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“We were treated like animals”: 76 ‘deported’ Ibos sue Lagos govt; want N1billion

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“We were treated like animals”: 76 ‘deported’ Ibos sue Lagos govt; want N1billion

by Segun Odeleye

76 Ibos who were deported from Lagos to Onitsa in Anambra state, and dumped there by the Lagos state government, have dragged the government to the Federal High court in Lagos, seeking a compensation of N1billion. The government has however filed a preliminary objection to the suit.

In a case of legal back and forth, the lawyer to the plaintiffs, Leo Nbu, said his clients had filed a counter affidavit to the objection by the Lagos government.

What do the plaintiffs want?

First, they want an apology to be published in three national newspapers continuously for 30 days.

Then, they also want the court to order a perpetual injunction restraining the respondents (Lagos government) or their agents from further deporting or refusing them free entry to-and-fro Lagos.

Seven of the applicants sued for themselves and “on behalf of the 76 persons deported from Lagos and dumped/abandoned at Onitsha, Anambra State, on July 24, last year”. They are Joseph Aniebonam, Osondu Mbuto, Osondu Agwu, Nnenna Ogbonna, Emily Okoroariri, Friday Ndukwu and Onyeka Ugwa.

They joined the Attorney-General, Ade Ipaye and the commissioner of police as respondents.

But the respondents, in their counter-affidavit, said the applicants were neither dumped nor abandoned at Oshodi Rehabilitation Centre or any prison.

According to a report by The Nation:

Deputy Director in the Office of the Special Assistant to the Governor on Youth and Social Development Olabode Ajao said the respondents did not deport the applicants as alleged.

He said it was Lagos’ policy to cater for its residents, irrespective of their state of origin.

Ajao said the state do not own any rehabilitation centre in Oshodi or  control any prison facility.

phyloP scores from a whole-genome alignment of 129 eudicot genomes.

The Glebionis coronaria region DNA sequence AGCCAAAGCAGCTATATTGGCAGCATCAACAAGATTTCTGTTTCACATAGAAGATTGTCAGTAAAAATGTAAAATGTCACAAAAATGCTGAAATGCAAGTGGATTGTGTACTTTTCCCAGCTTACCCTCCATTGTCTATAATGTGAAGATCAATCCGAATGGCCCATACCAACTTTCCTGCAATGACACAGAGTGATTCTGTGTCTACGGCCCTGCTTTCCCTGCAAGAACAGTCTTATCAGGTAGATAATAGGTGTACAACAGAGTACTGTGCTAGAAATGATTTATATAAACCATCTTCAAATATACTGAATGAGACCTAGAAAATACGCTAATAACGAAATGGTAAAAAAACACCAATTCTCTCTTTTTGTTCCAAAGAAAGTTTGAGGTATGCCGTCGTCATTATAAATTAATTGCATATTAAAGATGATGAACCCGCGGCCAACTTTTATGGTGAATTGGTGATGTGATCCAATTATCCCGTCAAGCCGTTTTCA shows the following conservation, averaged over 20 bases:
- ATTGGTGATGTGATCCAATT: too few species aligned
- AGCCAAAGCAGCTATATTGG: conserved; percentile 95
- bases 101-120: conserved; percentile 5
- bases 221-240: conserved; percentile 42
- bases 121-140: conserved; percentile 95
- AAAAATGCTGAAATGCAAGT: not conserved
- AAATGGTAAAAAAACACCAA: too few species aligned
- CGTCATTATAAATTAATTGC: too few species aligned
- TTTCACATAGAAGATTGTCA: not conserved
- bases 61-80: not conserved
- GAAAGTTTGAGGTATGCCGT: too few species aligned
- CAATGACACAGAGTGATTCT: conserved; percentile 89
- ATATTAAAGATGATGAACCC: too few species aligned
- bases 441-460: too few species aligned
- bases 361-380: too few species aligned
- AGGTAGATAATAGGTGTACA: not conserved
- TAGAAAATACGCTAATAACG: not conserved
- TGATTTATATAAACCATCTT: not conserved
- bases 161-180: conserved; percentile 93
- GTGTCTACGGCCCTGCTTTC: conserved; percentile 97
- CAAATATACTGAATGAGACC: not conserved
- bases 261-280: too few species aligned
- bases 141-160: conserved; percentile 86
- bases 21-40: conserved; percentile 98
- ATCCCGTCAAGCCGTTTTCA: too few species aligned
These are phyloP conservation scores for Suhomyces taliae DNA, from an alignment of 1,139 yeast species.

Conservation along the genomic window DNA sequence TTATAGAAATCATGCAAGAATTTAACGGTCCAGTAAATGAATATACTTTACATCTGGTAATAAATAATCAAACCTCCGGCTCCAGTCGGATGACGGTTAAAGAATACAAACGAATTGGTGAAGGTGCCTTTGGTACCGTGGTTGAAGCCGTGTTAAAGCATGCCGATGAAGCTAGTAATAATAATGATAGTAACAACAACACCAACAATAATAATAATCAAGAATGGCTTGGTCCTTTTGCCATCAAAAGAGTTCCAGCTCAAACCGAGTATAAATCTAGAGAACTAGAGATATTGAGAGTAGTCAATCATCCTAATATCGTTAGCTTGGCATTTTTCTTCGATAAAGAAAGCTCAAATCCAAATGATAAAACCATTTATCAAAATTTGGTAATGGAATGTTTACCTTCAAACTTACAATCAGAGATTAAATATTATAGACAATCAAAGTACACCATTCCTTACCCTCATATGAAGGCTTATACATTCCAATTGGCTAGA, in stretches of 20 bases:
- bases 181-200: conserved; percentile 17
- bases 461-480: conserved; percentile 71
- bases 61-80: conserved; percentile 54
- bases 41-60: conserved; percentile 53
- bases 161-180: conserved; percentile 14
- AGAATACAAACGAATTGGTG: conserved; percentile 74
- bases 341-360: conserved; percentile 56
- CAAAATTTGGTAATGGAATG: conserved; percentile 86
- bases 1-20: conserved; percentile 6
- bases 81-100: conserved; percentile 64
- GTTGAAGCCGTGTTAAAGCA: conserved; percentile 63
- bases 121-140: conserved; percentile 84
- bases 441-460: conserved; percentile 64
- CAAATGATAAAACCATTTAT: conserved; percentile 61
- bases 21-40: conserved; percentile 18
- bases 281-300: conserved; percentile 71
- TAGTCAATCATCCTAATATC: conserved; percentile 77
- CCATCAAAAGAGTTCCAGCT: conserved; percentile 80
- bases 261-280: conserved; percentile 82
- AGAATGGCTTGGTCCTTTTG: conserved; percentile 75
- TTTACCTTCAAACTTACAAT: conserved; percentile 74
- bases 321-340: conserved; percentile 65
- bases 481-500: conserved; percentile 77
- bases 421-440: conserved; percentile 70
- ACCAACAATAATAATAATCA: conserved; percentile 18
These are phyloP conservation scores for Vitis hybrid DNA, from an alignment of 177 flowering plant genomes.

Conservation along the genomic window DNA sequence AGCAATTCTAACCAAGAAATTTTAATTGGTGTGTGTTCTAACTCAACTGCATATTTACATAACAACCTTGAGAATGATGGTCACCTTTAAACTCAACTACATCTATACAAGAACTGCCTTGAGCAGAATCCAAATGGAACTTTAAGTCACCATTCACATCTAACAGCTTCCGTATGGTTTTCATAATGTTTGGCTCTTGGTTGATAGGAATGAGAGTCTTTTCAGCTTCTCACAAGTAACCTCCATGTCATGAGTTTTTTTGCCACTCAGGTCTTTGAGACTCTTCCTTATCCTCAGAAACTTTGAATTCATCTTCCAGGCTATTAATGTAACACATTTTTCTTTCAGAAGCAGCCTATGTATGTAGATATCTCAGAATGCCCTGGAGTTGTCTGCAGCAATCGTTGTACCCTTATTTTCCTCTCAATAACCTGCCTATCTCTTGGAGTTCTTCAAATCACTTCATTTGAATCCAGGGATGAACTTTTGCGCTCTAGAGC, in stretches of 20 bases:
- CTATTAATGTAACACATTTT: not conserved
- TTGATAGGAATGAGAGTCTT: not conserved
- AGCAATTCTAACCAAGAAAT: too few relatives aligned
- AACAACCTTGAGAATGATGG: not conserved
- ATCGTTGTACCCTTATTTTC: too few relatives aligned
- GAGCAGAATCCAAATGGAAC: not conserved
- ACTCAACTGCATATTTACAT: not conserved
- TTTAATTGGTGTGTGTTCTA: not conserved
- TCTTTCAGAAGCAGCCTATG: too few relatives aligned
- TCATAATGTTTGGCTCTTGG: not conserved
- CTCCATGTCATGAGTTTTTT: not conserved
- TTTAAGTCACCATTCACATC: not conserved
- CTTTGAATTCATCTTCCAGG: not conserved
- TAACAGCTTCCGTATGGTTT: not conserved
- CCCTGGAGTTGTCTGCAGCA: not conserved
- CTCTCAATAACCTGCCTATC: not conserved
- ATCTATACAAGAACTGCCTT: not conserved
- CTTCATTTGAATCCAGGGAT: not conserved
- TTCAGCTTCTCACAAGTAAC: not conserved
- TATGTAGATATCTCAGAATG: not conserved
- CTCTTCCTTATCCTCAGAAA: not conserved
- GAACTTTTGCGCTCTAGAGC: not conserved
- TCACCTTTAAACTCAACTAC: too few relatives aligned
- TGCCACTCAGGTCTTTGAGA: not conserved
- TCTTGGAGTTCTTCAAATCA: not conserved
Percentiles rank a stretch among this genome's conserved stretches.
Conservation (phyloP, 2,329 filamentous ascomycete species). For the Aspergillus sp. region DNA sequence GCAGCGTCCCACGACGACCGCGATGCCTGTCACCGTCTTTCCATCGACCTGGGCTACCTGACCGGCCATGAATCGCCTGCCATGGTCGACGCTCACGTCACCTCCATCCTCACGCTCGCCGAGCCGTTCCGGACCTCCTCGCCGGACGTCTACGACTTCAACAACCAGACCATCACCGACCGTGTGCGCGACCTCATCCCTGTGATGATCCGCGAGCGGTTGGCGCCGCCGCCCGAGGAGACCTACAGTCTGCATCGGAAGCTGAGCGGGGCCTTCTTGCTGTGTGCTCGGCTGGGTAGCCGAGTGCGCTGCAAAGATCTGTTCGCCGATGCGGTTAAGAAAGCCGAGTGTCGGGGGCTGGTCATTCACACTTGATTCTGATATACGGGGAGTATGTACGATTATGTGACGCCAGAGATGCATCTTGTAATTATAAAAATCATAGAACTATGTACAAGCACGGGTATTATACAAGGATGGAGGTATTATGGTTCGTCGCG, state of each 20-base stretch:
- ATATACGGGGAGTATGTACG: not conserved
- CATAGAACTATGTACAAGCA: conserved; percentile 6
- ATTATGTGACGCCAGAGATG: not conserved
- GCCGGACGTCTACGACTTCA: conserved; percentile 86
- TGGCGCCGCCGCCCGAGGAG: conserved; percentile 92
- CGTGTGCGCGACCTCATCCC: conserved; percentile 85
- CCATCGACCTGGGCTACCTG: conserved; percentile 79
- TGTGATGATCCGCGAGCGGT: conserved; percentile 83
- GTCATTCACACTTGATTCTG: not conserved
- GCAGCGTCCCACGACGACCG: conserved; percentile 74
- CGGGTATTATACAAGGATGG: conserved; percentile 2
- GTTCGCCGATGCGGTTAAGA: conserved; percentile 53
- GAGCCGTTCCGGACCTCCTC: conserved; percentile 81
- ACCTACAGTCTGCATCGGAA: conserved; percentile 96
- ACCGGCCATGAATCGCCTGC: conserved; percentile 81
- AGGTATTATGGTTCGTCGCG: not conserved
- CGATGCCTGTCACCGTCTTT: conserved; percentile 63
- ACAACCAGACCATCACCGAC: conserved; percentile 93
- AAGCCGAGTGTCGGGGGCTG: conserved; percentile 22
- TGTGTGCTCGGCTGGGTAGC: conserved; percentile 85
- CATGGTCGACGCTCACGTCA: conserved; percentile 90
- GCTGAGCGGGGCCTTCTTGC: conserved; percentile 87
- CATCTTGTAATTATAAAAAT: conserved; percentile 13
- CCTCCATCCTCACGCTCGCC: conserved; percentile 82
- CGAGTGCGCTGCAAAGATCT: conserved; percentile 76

The respondents said the applicants were rescued from different parts of Lagos while they were begging, living under bridges and by roadsides and engaging in other social vices.

The affected individualswere taken to the state-owned Rehabilitation and Training Centre at Majidun, where they underwent a health screening.

“The applicants were fed proper and nutritious meals and given adequate treatment by the medical corps at the centre,” the state said.

The government said after the applicants completed  skill acquisition programmes, it informed their states of the need to reunite them with their families.

“After three months without any response from the Anambra State government, the respondents decided to assist in getting them back to their state.

“During my interaction with the applicants, they decided that they would find their way to their families from Onitsha, and this necessitated their transportation to ABC Motor Park, Onitsha.”

The state said the applicants have filed similar suits in the Awka Division of the Federal High Court, seeking N10millon each; at the Lagos High Court, Ikeja, seeking N10million damages, and two other suits in the Federal High Court in Lagos.

The applicants said their alleged arrest and detention amount to a breach of their rights.

They sought an order mandating Lagos to reabsorb and accommodate them.

A plaintiff, Onyeka Ugwa, who hails from Orlu in Imo State, said he lived in Lagos for five years and sold books in Okokomaiko.

He claimed he was arrested by policemen and officers of the Kick Against Indiscipline (KAI) in January last year and taken to a rehabilitation centre in Oshodi, where he was “dumped and abandoned.”

Ugwa said he was transferred to a ‘detention camp’, where he met other Igbo.

“We were treated like animals; people were dying around me daily.”

He said on July 23 last year, Igbo were ‘bundled’  into buses without being told their destination.

The plaintiff said: “The bus kept moving through the night until we were ‘offloaded like log of woods’ at Upper Iweka in Onitsha, Anambra State on July 24, last year.

“The buses drove off towards Lagos. At daybreak, we found ourselves stranded .”

Ugwa said the Red Cross took care of them in Onitsha, adding that all they worked for and achieved in Lagos were taken from them.

He said while some of them admitted to being beggars, most of them had jobs in Lagos.

“I am not a destitute and I fend for myself,” he said,.

Justice Rita Ajumogobia adjourned till February 10.

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